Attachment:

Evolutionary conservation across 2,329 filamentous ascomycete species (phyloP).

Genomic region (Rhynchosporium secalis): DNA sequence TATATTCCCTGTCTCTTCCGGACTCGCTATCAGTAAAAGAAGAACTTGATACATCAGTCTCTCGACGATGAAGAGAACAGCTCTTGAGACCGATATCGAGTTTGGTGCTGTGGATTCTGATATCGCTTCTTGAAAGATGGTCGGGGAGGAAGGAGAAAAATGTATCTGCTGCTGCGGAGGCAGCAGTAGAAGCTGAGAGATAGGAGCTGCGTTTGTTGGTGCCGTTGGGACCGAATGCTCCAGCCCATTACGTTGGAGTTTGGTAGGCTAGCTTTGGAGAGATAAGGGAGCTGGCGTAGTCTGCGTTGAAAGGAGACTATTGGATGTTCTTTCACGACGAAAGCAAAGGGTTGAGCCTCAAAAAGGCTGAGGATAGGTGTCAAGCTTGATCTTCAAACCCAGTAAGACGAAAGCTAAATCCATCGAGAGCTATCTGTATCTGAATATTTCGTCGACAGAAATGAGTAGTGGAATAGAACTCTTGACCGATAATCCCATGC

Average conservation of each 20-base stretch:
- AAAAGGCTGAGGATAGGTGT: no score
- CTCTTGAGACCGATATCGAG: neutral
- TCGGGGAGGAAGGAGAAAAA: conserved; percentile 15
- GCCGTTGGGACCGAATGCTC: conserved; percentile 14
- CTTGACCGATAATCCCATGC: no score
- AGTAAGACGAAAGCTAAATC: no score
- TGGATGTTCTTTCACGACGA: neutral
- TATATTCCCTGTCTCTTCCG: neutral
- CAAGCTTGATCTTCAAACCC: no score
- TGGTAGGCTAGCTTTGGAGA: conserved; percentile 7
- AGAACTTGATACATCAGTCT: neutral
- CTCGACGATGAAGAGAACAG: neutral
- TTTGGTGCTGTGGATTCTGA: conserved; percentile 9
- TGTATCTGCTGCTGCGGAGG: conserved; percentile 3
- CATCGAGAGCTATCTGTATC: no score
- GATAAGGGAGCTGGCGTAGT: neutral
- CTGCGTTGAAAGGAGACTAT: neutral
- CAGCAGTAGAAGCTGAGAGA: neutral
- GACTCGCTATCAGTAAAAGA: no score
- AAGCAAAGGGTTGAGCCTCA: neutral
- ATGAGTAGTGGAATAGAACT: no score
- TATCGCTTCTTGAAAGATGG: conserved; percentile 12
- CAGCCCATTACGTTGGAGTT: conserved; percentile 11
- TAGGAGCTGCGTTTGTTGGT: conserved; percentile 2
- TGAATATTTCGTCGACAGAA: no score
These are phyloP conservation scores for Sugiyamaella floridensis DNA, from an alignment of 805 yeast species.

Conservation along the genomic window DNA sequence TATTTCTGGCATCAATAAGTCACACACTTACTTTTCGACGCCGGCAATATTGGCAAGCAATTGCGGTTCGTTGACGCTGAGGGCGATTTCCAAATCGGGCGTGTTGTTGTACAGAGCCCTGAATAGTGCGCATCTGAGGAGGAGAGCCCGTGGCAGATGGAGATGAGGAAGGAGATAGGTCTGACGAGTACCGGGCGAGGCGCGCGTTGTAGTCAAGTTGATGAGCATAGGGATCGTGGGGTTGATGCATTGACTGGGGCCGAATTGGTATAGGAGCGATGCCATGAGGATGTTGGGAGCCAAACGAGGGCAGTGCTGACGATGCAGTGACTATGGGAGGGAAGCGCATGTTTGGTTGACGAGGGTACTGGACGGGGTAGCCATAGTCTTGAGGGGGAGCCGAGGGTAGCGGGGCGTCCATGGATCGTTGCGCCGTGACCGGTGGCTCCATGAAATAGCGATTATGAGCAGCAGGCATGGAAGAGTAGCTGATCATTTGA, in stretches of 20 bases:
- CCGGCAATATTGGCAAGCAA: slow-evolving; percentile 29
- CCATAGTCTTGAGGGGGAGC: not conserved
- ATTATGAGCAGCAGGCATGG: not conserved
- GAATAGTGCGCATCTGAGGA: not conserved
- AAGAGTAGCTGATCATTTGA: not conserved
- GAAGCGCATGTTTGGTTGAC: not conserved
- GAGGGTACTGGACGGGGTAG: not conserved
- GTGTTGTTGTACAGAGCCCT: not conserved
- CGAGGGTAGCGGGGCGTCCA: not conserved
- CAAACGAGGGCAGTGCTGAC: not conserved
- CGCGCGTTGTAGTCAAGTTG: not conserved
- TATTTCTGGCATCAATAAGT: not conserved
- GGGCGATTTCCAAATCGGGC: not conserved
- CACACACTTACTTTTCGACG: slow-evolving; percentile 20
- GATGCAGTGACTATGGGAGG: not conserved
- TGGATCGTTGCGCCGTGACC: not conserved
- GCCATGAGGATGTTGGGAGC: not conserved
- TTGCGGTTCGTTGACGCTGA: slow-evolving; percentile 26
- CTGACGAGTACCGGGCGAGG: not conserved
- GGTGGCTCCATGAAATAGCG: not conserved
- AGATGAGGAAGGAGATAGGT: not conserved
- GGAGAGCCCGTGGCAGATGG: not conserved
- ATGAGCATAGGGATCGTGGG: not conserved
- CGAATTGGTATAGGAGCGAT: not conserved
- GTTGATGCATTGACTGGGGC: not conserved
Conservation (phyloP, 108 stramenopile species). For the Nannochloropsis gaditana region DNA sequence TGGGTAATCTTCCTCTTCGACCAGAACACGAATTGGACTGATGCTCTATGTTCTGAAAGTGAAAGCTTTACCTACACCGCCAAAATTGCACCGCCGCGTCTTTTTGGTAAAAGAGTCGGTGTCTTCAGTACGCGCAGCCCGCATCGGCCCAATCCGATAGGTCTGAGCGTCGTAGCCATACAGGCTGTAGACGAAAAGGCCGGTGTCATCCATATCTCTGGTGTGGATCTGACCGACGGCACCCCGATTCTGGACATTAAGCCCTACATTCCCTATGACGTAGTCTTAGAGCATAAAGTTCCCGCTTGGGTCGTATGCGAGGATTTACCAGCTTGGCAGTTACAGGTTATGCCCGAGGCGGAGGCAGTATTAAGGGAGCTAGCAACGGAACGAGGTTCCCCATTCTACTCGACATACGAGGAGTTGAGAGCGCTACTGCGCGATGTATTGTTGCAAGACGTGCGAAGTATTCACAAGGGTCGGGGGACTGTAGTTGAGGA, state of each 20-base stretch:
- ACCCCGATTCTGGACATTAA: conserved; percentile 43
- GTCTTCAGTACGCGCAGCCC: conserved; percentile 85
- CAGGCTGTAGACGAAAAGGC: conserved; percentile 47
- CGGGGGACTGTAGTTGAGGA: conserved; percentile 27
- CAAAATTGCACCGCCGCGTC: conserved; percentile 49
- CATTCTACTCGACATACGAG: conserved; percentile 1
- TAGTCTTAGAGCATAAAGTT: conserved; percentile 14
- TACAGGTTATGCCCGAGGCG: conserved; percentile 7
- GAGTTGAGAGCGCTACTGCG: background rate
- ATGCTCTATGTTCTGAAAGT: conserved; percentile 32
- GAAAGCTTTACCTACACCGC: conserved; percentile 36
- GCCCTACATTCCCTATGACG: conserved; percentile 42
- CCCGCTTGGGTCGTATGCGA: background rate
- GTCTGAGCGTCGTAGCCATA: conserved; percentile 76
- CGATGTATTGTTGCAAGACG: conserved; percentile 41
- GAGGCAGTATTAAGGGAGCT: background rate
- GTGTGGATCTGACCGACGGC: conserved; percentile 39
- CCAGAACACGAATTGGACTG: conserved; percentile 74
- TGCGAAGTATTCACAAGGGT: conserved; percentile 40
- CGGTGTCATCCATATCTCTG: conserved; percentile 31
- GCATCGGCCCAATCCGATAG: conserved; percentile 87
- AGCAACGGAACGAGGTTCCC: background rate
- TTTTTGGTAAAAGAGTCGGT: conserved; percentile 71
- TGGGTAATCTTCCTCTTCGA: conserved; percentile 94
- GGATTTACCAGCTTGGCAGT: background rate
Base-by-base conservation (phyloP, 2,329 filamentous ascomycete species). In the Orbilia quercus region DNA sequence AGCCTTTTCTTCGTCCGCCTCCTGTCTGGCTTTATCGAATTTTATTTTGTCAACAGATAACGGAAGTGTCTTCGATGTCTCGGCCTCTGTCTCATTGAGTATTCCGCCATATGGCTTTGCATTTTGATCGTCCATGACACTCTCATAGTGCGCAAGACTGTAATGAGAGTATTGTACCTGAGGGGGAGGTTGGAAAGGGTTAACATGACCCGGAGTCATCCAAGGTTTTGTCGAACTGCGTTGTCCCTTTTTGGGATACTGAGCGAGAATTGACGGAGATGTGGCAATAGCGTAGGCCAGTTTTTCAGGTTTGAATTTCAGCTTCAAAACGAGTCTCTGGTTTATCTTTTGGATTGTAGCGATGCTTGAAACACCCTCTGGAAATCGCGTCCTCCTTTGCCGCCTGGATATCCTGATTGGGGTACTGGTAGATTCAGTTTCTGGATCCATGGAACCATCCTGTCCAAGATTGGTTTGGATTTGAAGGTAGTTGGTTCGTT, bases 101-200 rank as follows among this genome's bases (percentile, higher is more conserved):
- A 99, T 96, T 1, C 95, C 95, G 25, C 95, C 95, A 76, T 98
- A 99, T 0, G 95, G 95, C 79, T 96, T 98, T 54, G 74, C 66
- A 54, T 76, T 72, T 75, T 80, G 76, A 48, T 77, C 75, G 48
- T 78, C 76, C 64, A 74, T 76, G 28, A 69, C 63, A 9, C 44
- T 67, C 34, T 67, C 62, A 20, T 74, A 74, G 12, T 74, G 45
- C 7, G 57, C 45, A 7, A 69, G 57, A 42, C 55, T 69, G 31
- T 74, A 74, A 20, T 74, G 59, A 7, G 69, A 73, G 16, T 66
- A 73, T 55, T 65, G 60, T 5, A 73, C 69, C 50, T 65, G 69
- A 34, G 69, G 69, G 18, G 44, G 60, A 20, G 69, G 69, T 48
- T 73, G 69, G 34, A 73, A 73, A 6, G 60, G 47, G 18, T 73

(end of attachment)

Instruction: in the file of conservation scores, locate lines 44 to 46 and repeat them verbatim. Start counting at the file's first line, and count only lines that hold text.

- CACACACTTACTTTTCGACG: slow-evolving; percentile 20
- GATGCAGTGACTATGGGAGG: not conserved
- TGGATCGTTGCGCCGTGACC: not conserved